The conservatives on the Supreme Court have done serious damage to the 15th and 24th Amendments to the Constitution and to the 1965 Voting Rights Act, all of which deny the right to vote on the basis of race. In a case called Brnovich v. Democratic National Committee, the court’s six conservatives—three of them put in place by Donald Trump—declared that an Arizona law which enacted voter restrictions could stand. One restriction outlawed “ballot harvesting”—which is Republican nomenclature for someone giving their mail-in ballot to somebody else to walk it to the drop-off location. The other allowed the state to discard votes accidentally cast at the wrong polling place. Both restrictions affect voters of color disproportionately.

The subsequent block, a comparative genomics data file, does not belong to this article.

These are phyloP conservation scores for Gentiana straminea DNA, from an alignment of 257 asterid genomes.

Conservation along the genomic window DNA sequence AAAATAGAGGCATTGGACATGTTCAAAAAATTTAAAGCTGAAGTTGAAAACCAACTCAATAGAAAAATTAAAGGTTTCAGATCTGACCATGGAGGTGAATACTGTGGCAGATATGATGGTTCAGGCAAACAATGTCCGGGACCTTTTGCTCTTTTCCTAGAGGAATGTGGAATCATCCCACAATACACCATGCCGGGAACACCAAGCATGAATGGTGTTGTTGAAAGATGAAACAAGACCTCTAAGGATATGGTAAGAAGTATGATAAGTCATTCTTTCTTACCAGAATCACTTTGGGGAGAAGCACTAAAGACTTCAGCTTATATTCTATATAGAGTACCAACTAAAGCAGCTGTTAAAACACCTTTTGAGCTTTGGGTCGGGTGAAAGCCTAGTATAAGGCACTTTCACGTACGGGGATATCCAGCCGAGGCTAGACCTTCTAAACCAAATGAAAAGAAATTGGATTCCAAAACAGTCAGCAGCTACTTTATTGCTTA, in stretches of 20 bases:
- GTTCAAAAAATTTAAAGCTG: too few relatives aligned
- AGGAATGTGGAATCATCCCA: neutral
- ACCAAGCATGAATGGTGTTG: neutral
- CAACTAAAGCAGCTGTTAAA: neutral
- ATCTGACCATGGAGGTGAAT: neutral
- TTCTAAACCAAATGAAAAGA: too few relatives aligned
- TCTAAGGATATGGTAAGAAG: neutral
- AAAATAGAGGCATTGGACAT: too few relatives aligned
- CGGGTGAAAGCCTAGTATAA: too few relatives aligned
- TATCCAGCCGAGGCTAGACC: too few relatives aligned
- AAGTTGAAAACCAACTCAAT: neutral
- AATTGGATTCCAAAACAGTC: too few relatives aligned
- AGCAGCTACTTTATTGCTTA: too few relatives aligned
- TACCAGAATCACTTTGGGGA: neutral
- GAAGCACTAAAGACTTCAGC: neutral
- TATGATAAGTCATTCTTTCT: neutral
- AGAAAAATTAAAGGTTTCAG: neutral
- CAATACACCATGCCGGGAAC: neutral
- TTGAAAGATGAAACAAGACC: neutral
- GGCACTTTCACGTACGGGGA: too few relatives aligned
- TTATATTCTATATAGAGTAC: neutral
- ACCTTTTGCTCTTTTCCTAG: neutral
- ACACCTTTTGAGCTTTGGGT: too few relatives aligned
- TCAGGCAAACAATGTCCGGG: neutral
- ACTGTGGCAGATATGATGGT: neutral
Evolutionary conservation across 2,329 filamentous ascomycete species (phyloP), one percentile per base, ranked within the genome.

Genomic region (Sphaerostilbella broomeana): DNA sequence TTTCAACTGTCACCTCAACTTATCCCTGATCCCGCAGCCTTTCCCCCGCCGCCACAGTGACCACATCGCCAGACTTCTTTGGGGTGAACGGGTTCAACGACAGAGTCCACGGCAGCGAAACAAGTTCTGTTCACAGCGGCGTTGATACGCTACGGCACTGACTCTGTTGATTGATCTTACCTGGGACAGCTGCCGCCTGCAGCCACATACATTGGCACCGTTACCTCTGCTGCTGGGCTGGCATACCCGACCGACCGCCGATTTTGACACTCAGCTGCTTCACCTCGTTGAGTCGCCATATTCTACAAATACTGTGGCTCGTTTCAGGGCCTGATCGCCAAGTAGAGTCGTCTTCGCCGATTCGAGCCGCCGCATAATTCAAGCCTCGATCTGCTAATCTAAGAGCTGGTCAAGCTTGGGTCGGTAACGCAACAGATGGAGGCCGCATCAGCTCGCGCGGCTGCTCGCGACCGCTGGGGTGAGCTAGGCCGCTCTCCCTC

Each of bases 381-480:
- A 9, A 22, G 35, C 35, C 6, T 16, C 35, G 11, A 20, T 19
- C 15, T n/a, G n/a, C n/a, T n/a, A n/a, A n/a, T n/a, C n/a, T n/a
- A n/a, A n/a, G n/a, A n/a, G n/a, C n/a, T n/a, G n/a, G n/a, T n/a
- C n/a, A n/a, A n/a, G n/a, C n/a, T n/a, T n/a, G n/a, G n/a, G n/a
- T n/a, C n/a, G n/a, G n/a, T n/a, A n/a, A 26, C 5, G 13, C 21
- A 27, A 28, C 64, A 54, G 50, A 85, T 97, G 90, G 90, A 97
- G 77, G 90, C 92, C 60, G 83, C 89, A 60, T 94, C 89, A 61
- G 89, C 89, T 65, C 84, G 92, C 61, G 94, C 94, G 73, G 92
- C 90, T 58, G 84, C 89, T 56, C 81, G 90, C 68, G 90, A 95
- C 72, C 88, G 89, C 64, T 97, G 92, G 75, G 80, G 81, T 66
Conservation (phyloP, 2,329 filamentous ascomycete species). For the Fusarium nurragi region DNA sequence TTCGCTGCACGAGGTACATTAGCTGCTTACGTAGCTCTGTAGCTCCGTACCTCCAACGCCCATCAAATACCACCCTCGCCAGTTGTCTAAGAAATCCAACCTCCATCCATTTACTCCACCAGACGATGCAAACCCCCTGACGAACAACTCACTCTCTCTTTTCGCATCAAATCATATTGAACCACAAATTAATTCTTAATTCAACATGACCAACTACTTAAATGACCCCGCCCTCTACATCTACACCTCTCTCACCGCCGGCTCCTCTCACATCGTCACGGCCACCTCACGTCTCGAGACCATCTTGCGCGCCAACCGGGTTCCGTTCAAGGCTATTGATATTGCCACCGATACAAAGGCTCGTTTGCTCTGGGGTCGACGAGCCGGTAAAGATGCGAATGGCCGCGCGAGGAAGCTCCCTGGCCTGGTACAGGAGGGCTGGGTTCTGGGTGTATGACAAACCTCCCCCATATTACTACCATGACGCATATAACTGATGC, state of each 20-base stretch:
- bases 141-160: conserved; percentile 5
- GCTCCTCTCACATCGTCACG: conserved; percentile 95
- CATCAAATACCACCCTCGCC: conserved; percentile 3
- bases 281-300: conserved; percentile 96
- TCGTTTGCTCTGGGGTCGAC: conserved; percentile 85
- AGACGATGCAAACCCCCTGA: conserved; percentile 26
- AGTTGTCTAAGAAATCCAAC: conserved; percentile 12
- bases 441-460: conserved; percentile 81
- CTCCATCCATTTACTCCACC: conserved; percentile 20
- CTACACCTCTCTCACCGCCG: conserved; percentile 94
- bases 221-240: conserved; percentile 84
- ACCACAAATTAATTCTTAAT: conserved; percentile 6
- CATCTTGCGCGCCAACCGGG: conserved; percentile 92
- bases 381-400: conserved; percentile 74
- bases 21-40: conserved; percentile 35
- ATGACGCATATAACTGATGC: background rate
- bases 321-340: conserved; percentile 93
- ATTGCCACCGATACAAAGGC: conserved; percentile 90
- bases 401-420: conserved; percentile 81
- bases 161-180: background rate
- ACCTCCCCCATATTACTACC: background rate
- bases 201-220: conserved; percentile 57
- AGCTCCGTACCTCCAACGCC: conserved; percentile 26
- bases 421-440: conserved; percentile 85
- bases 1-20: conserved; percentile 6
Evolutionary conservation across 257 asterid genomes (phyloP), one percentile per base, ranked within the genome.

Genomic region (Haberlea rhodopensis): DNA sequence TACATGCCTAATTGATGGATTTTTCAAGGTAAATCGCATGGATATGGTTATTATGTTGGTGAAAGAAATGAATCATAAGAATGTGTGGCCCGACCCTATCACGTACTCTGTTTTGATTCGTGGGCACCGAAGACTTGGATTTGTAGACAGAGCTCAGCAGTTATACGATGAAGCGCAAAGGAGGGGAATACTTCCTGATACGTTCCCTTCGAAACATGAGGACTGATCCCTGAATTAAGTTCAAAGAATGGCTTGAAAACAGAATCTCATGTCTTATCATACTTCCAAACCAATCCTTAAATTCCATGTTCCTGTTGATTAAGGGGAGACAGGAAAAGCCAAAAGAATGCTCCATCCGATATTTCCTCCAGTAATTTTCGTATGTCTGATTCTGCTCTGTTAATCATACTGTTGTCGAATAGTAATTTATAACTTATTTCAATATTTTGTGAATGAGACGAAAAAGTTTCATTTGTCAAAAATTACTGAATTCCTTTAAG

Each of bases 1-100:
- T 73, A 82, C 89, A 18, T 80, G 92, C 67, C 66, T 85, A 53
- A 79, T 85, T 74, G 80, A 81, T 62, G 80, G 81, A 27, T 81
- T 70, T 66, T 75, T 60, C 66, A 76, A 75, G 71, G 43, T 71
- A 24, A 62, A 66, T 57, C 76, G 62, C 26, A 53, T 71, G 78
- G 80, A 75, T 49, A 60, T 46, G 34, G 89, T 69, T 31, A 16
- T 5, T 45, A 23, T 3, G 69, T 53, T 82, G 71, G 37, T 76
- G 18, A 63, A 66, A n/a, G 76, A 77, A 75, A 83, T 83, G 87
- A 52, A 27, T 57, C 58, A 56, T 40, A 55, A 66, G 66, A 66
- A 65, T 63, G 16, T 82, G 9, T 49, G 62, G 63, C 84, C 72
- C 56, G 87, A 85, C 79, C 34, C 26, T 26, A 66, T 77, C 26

We are now seeing the Trump effect writ large. The Supreme Court is no longer a neutral arbiter guaranteeing equal justice for all. It has become an instrument of the minority party—Republicans are greatly outnumbered by Democrats—which will assure that the interests of the well-to-do are protected.
The court’s judgment, enunciated earlier this week, has renewed the calls to expand the court and to limit the term of a judge so as to restore its progressive-conservative balance. I don’t claim to be enough of a legal scholar to know if the proposed changes would help or hurt the court. The only thing I can be sure of is the Trump’s presidency has left behind it permanent damage.